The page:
The second bit of good news for McCain is comes from a source in the Midwest, plugged into various GOP operations, who told me that “key metrics” in “bellweather areas” of Ohio are showing very favorable McCain numbers and that these indicators may also signal important metrics for Pennsylvania, esp. western Pennsylvania. This source has no illusions, and is worried about other states — the same ones you and I are worried about when we look at an Electoral College map — but those two states are looking surprisingly strong for McCain, with some evidence that the same folks who were skeptical of Obama in the Democratic primary are still not on board and may not ever be on board.

(Interestingly the Dayton Daily News released its own poll on Sunday showing McCain winning Ohio statewide by 2 percent.)

Finally, my third sign is a bit lighter, but interesting in measuring GOP enthusiasm for McCain, which I think had been waning in the past two weeks or so. I've got a reader who writes in regularity, reminding me that I am a gutless squish, that John McCain is just about indistinguishable from a Democrat, that it's up to real conservatives like him to keep fighting the good fight (which apparently consists mostly sending me e-mails reminding me that I am a gutless squish). He's never had a good word to say about John McCain that I can recall. And then, this morning, he writes:

IF, and that's a big if, McCain stays on the message that he had last night for the next two weeks, next year you won't even remember who "B.O." is.....for two reasons:

1.  [Reagan Democrats] will not vote for a commie, liberal, anti-American, anti-military, anti-guns, baby killing, tax raising, al qaeda sleeper cell member from indonesia who pals around with and accepts $ from terrorists while his con men buddies in congress steal billions from the U.S. taxpayer.

2.  Hillary Democrats do not want "BO" to win because "you know who" has only one more chance to become prez and that has to be in 4 years.

The undecided vote has increased and will break enough for McCain to put him over the top no matter what the [conservatives in name only] and liberals will be saying for the next two weeks.

(Lest there be any doubt, I remain unconvinced that Barack Obama is an al-Qaeda sleeper cell member.)

UPDATE: A fourth sign. Another state-level GOP guy I talk to regularly says that what he is seeing in internal polling lines up with the commentary you see in this RedState post, purportedly from an Obama campaign internal pollster, indicating that they are "very worried about how Palin appears to be energizing whole groups of people who don't typically get energized about politics, precisely because she appeals so strongly to the middle class, as well as women and dissatisfied republicans that stayed home in 2006."
Power User
Posts: 15533

« Reply #705 on: October 16, 2008, 07:08:01 PM »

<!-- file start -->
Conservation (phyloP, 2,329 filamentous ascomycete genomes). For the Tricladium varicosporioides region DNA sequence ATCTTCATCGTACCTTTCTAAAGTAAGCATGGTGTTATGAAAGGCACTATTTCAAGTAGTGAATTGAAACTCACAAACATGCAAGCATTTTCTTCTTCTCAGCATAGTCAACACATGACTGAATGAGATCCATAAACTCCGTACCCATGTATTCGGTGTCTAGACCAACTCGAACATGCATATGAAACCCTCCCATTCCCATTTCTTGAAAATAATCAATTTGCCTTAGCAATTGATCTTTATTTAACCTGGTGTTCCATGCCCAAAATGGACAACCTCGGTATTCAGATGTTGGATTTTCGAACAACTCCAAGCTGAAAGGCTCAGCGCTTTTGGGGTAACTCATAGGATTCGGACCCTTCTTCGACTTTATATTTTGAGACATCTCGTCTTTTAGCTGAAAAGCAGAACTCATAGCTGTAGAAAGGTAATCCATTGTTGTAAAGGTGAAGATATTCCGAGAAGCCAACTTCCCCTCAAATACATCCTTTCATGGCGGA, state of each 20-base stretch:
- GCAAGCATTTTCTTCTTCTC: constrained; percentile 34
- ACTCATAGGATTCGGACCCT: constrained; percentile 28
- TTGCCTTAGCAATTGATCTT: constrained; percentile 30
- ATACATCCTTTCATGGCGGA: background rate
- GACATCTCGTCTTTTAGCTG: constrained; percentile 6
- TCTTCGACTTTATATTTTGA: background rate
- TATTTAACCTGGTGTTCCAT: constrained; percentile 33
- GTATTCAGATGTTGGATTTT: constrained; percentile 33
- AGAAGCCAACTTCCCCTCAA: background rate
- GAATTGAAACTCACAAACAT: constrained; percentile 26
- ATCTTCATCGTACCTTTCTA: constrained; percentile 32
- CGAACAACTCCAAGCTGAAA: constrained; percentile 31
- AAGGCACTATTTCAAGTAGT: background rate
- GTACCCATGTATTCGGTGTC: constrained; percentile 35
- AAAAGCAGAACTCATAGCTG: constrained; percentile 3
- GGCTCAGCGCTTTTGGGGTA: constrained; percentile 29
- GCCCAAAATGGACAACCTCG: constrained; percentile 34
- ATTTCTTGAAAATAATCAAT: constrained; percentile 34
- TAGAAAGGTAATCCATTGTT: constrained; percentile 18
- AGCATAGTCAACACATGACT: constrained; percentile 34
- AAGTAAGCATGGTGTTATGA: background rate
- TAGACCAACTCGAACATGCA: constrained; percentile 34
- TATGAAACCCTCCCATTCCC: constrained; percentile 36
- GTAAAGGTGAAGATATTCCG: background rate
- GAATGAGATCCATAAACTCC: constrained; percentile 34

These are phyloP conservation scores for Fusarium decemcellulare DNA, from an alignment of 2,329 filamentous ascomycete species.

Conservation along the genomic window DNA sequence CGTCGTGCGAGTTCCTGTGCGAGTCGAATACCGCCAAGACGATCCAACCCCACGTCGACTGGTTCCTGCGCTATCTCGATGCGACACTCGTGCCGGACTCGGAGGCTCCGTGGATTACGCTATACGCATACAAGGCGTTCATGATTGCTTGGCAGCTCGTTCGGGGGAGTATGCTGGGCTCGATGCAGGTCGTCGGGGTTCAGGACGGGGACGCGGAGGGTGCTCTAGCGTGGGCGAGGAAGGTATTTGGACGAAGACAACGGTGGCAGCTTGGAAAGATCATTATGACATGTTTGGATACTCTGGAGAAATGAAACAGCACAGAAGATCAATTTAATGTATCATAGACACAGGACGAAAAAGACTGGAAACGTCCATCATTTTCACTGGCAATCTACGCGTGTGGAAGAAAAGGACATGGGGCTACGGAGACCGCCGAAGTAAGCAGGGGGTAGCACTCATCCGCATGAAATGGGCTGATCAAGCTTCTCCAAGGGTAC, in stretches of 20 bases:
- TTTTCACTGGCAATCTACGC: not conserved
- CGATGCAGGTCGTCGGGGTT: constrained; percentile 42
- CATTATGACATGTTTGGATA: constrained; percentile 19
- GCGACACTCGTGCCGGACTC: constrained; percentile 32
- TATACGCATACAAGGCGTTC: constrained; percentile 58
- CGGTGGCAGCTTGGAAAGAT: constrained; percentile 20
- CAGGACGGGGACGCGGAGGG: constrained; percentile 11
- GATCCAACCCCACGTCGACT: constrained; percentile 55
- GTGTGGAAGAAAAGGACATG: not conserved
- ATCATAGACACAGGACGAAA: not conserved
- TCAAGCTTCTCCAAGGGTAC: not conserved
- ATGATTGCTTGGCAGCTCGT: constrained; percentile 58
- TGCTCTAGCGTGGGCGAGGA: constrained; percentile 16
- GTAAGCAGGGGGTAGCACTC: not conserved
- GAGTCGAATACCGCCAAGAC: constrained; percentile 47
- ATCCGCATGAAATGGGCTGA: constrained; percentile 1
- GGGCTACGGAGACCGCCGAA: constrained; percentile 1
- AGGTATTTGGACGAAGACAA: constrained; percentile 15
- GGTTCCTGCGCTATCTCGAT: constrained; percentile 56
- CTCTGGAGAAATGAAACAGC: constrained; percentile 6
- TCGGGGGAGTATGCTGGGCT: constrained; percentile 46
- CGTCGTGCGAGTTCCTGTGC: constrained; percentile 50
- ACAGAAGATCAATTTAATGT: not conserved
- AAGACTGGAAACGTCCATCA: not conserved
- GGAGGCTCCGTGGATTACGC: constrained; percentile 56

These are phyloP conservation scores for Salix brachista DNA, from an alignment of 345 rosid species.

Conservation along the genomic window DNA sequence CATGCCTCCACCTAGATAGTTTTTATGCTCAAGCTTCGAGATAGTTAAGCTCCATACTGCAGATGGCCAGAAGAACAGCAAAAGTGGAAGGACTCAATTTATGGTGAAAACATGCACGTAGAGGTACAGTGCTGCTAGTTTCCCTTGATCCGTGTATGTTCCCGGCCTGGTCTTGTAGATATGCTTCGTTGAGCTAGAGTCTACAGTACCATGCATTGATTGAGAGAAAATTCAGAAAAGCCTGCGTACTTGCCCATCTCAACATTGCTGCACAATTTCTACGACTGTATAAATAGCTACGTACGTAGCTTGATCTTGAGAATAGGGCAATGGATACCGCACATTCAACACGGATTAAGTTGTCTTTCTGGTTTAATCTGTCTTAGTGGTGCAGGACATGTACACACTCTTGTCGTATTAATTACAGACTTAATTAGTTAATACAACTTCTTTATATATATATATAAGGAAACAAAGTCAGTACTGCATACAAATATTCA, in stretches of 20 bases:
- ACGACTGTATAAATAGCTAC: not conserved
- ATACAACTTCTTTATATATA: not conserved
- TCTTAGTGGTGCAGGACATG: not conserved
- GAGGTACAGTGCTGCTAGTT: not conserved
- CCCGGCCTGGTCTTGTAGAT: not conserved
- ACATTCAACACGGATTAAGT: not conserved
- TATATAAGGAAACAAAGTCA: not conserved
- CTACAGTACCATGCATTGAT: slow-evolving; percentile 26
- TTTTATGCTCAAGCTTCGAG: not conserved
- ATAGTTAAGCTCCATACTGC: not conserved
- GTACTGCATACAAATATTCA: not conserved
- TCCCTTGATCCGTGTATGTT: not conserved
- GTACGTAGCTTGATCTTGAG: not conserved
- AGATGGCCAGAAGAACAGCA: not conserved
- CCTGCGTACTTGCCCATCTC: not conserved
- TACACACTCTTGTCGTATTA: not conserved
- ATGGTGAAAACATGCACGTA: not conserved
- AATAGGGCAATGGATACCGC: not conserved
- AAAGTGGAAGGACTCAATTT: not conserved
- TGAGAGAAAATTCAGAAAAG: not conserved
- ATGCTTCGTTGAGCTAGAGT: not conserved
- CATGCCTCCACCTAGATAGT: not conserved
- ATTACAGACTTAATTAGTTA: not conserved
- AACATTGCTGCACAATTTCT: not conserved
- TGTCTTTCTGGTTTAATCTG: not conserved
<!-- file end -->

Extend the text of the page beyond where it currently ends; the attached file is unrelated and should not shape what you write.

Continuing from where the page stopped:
Joe Biden: Ready to count?
Power User
Posts: 42475

« Reply #706 on: October 16, 2008, 07:11:34 PM »

Shades of Dan Quayle  rolleyes
« Reply #707 on: October 20, 2008, 09:31:46 PM »

Monday, October 20, 2008

Obi Wan: 'Believe me, there is someone in the Obama campaign who is deathly afraid of the 'McCain pulls even or goes ahead' poll.'
My mentor - who goes by the nickname Obi Wan Kenobi - has reappeared again, and remains generally optimistic about McCain's chances. He felt the final debate had worked for McCain because he had finally found themes that he kept coming back to in answer after answer.

Obi-Wan particularly noted McCain's observation that Obama keeps saying he wants to "look at" drilling instead of doing it — implicitly raising the question of whether the most eloquent and melodious talker is better than a guy who actually gets things done.  Even more importantly, the candidates spotlighted the clear and fundamental difference between the two on economics. Obama is clear that he will try to tax and spend his way out of a recession; McCain will cut both. Obama spoke to Joe the Plumber as if he was okay with raising taxes on those making $250,000, as if Obama presumed Joe thought he would never make $250,000.

Obi-Wan expected some sort of bump or goose for McCain after the debate, and thought we were seeing it with the Gallup poll's traditional model that had McCain only down by 2 percent. Today, that model now has Obama ahead by 5 percent. But just about every other tracking poll has shown a narrow Obama lead, too. (The RCP average has shrunk from 8.2 percent to 5.3 percent.)

Obi Wan is wondering about the timing of the Colin Powell endorsement, too. I had figured that Powell's nod would have been a bigger help to Obama earlier in the race - recall the rumors of Powell speaking at the Democratic Convention. Obi-Wan figures this was one of the best cards Obama had left to play, and he played it in the next-to-last weekend instead of the final weekend. He wonders if internal polling prompted the Obama camp to roll out Powell a bit earlier than planned.